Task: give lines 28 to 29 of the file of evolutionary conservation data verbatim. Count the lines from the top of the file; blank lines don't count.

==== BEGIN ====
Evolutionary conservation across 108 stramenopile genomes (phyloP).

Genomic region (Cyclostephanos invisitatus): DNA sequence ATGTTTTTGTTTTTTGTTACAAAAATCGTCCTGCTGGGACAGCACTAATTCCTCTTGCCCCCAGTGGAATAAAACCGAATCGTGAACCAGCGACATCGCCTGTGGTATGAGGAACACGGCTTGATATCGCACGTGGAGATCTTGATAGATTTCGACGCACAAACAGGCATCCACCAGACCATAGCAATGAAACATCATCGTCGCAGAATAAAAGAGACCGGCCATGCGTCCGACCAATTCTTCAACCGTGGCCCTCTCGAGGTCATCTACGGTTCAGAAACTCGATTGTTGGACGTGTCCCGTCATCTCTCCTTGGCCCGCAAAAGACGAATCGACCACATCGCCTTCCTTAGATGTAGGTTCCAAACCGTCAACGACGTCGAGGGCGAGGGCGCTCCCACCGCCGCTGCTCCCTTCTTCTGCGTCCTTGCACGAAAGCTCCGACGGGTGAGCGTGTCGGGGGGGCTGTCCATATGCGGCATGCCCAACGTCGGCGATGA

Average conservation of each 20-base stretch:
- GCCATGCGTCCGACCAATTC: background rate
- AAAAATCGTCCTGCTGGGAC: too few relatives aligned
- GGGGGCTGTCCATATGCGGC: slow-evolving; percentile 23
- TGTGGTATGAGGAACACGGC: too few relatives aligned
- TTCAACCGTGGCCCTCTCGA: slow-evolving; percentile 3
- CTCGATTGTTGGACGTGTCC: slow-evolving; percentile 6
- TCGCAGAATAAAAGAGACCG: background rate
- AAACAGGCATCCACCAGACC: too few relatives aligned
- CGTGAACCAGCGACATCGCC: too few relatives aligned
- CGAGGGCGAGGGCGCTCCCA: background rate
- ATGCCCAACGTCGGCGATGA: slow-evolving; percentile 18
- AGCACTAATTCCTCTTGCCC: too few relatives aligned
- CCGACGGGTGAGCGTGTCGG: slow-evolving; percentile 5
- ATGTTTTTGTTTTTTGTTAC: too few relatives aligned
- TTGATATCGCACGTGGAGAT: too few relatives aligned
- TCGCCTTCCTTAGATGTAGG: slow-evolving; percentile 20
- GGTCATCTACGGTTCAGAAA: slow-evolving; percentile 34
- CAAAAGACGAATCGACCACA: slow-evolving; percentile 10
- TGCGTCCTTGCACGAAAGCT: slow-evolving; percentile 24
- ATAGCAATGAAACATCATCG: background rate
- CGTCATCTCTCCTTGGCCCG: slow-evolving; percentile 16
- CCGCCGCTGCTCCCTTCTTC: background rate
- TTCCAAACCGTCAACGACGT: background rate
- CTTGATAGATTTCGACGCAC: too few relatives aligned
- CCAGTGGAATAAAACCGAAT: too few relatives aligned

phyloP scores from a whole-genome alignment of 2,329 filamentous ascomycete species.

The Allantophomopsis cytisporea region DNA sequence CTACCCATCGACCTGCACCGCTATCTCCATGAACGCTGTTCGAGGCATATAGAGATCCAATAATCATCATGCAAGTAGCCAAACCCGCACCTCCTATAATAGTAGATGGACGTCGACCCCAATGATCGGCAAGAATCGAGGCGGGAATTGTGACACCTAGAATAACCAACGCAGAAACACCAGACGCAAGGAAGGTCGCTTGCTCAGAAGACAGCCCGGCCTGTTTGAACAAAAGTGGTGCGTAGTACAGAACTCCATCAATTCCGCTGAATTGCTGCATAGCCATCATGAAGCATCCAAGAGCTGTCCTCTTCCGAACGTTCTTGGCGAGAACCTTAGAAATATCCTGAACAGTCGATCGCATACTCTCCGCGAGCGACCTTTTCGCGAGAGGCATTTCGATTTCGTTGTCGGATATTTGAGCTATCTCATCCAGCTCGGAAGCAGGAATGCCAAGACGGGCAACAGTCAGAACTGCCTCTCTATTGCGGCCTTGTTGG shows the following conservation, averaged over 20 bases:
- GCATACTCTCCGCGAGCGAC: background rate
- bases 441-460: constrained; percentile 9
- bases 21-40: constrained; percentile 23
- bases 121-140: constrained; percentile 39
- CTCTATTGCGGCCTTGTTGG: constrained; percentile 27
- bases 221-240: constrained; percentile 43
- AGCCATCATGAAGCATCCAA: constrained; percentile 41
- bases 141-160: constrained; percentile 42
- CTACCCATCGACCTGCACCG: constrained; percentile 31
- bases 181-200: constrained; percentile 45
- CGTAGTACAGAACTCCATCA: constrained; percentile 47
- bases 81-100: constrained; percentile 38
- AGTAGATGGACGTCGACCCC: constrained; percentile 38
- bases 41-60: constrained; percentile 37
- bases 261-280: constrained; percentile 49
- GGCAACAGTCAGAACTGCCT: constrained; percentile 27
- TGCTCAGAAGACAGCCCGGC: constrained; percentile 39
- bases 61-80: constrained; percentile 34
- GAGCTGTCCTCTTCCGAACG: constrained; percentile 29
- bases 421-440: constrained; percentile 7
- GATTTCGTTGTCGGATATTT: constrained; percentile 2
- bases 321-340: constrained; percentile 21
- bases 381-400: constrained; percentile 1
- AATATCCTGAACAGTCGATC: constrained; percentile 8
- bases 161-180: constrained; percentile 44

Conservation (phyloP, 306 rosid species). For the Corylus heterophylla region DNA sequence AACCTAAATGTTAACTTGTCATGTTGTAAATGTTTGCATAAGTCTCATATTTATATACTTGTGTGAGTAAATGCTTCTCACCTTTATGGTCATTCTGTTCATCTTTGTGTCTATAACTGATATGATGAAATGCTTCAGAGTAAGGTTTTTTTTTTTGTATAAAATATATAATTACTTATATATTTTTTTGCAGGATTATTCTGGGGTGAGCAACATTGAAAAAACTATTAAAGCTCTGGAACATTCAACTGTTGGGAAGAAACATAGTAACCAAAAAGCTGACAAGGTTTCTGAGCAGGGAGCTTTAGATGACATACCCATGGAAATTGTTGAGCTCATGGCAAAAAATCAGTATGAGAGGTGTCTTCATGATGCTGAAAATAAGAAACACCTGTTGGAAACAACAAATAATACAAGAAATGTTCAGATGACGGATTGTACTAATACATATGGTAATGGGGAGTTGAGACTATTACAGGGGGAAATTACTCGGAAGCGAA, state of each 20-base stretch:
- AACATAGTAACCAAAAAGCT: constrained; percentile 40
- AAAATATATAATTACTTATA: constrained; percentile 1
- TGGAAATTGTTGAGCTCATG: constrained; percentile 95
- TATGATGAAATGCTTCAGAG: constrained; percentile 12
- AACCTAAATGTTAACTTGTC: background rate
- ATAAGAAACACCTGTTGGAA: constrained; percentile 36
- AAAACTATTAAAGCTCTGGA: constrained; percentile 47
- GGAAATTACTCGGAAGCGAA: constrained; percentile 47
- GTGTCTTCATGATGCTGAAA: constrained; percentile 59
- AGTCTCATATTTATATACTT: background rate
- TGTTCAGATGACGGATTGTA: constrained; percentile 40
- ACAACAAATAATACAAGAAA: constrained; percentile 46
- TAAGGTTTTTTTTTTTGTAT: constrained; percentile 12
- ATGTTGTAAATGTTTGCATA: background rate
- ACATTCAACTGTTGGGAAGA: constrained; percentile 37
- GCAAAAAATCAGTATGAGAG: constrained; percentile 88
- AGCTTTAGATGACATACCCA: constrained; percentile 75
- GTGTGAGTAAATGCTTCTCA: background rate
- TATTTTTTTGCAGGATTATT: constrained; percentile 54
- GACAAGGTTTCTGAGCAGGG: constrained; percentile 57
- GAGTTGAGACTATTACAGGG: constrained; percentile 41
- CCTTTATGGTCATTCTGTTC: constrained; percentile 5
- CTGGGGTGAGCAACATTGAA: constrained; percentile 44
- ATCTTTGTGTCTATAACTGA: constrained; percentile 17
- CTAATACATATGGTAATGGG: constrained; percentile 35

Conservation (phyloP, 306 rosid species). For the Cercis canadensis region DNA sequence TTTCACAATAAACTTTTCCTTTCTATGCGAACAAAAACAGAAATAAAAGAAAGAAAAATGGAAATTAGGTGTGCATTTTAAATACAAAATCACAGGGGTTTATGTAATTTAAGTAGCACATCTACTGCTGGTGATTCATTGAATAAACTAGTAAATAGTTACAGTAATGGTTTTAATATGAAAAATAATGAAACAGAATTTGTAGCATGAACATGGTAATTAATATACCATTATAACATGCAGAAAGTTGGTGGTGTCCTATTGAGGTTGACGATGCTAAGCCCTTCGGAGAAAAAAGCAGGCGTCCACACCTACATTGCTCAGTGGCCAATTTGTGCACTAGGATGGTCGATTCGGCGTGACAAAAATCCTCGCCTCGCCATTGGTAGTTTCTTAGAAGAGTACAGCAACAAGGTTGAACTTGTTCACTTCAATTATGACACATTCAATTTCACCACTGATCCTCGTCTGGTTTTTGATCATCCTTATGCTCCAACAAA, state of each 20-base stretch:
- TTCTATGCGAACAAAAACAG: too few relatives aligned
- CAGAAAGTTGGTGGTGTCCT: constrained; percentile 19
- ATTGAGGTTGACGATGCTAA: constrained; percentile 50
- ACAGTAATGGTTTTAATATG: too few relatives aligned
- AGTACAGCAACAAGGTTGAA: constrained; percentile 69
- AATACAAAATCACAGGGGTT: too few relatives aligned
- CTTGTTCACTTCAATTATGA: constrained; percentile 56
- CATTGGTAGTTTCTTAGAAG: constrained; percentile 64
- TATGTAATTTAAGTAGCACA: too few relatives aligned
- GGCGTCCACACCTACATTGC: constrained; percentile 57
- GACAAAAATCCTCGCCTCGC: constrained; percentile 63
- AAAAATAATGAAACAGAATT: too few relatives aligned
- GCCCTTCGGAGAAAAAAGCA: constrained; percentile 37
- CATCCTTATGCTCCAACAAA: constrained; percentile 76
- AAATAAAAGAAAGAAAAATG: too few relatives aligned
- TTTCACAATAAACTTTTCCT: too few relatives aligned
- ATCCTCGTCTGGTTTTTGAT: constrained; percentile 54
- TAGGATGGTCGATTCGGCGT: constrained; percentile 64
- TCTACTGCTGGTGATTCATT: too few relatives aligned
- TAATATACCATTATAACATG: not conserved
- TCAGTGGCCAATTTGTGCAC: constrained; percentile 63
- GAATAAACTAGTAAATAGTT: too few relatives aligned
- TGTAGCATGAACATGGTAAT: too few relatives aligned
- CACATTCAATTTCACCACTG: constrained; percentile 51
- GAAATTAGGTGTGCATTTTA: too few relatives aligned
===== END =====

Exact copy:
- CCAGTGGAATAAAACCGAAT: too few relatives aligned

phyloP scores from a whole-genome alignment of 2,329 filamentous ascomycete species.